Does anyone know of any tactics games with more options for actually controlling the flow of a battle rather than just damaging enemies?

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Are people looking forward to XCOM 2? There's a gameplay series or two on youtube, but I've been avoiding them so I can experience the game for myself.

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KujakuDM wrote:

The fact that there are people here saying that cannibalizim isn't an evil act baffles and astounds me.

So make an argument for why it is.

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cmastah wrote:


@Orthos, Sci-fi is a whole other universe (pun intended), humans are NOT dominant in Starcraft OR W40K.

Orthos wrote:


So... just like almost every other fictional universe that isn't grim-and-gritty-grimdark?

I would call Starcraft pretty grimdark, and 40k coined the term as far as I know.

claudekennilol wrote:
Gaekub wrote:
I would be happy to help test as well! I'm starting up a game that will require me to make quite a few fairly high level characters.
Then you're out of luck, as this tool currently only makes level 1 characters.

Whoops, don't know how I missed that. Thanks!

I would be happy to help test as well! I'm starting up a game that will require me to make quite a few fairly high level characters.

Give it an item that makes it resist acid damage?

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Molten Dragon wrote:
Speaking of Star wars. Has anyone tried the rpg from FFG.

Yes, I love it. Probably my favorite core mechanic I've ever used.

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Jacob Saltband wrote:
Athaleon wrote:

To be fair Athaleon not everyone came across as out and out hating the rogue class but, it seemed to me that there was enough of 'anyone who plays a rogue is stupid' that those just making suggestions that, in their opinion, is better choice then the rogue were over shadowed.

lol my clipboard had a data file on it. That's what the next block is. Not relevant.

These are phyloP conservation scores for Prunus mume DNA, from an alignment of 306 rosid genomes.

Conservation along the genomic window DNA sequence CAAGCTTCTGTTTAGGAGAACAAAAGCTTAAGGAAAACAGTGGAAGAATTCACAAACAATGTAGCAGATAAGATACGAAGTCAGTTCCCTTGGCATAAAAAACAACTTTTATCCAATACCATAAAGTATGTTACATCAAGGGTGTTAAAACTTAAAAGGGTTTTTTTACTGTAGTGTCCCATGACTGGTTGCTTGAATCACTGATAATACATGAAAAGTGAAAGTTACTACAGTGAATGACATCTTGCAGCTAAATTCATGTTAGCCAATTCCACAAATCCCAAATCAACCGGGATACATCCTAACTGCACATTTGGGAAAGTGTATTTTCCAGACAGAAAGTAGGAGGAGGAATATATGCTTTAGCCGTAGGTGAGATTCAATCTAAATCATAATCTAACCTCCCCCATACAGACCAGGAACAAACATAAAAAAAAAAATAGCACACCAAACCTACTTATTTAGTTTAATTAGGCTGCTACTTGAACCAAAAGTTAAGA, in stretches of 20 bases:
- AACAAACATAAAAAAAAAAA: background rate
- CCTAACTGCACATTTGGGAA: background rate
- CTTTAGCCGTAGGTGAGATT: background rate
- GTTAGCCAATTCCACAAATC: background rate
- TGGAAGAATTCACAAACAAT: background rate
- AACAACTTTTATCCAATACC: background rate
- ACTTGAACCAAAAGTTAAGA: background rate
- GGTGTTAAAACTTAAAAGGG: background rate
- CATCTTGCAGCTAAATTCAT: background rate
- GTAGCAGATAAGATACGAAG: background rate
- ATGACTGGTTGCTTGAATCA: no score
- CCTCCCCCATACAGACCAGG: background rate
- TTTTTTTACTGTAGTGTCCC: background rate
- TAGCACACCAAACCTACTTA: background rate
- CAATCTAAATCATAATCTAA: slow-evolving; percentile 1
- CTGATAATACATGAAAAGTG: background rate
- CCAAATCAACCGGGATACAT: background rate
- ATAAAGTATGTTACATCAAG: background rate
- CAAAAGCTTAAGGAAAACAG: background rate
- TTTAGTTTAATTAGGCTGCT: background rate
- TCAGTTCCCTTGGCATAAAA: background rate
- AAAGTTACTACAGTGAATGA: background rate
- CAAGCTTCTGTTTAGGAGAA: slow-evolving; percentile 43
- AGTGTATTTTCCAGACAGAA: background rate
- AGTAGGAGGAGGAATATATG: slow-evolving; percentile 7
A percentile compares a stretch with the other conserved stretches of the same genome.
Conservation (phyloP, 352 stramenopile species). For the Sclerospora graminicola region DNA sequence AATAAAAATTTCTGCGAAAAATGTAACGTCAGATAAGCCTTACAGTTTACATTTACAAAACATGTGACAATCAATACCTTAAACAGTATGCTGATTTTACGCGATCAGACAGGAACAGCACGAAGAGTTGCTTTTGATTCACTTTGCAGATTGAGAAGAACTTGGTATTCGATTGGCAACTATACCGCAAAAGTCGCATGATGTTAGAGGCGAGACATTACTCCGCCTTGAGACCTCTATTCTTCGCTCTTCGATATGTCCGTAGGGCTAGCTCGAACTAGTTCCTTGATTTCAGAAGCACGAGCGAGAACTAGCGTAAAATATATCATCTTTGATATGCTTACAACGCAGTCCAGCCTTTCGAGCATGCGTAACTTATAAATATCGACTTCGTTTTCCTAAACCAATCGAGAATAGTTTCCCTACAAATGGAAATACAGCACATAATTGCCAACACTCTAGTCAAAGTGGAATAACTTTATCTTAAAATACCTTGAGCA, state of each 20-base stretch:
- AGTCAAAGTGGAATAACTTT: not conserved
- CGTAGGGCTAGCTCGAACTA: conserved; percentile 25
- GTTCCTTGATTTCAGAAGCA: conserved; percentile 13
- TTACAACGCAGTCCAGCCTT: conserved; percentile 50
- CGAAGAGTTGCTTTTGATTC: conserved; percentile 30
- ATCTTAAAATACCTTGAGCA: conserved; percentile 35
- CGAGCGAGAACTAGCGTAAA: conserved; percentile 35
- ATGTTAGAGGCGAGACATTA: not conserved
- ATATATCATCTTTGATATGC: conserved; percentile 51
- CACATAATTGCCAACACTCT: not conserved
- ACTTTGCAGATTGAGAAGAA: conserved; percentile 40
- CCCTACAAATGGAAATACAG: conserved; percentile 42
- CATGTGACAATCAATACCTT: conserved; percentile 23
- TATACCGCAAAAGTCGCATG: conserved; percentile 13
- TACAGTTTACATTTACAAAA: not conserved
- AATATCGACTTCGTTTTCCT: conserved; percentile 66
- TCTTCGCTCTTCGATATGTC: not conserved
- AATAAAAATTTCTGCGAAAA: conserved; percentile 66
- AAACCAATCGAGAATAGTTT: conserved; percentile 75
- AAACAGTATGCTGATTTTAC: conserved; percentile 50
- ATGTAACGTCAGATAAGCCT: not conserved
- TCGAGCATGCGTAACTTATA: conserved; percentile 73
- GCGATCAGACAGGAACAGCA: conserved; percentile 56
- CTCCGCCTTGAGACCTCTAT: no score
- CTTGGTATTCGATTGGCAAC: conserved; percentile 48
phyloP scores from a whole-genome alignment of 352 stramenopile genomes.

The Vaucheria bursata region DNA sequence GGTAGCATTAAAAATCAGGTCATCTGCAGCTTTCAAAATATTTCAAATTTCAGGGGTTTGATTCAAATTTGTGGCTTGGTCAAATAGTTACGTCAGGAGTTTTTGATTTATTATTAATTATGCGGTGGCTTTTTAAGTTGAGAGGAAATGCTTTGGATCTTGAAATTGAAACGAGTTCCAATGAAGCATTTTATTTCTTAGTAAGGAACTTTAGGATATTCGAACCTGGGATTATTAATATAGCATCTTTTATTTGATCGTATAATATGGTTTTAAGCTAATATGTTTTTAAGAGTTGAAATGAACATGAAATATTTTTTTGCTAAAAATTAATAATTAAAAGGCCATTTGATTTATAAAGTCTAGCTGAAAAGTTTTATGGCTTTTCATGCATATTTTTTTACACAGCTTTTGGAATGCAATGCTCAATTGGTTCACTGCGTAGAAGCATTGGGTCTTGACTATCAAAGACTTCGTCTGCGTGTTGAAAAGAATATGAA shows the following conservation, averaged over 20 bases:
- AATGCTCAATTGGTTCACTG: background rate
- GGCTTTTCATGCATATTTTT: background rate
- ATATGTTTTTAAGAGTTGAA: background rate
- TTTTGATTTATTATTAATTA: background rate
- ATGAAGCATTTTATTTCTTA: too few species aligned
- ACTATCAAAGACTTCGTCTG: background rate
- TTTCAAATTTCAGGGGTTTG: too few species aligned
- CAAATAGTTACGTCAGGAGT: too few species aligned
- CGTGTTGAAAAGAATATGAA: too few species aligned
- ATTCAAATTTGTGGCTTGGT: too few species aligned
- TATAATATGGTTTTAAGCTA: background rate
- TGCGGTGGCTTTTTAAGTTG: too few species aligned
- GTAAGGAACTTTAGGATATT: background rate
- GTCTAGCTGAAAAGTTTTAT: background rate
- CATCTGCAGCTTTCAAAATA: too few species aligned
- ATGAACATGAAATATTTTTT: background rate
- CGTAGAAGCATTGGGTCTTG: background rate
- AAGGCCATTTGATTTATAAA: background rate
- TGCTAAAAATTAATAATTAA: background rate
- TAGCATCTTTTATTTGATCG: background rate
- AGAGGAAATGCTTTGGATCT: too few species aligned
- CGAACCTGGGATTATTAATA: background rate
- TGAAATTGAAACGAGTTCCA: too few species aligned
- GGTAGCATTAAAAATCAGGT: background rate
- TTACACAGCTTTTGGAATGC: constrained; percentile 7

But that could just be me.

I didn't get that feeling. Most people just seemed to be saying 'The rogue sucks, and that sucks'.

But that could just be me.

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Bluenose wrote:
DrDeth wrote:

Terry Pratchett uses Vancian. Larry Niven does use mana, but in his work, you drain mama from the surroundings.
The Unseen University has discovered the Thaum, the basic unit of magic (enough to conjure *one* pigeon). I don't see much evidence for Vancian, certainly not in the D&D sense (though arguably it's more like Vance's magic that way).

The Wizards do use a form of Vancian magic, at least in the earlier books. At the end of Reaper Man, when the wizards are discussing blowing up the 'hive', they talk about what spells they have prepared.

However, later on, magic seems to be more of a "transfer of energy via wizardly grey matter" (there's a scene where a wizard causes a rock to fall a long distance in order to provide him with energy to lift himself up), so who knows where the balance lies.

EDIT: Shortened the quote pyramid.

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gnomersy wrote:
Kthulhu wrote:
Charon's Little Helper wrote:
System mastery should give you a significant power boost - pouring over books etc should be a benefit.
I'm of the opinion that a supposedly fun hobby shouldn't have mandatory tedious homework.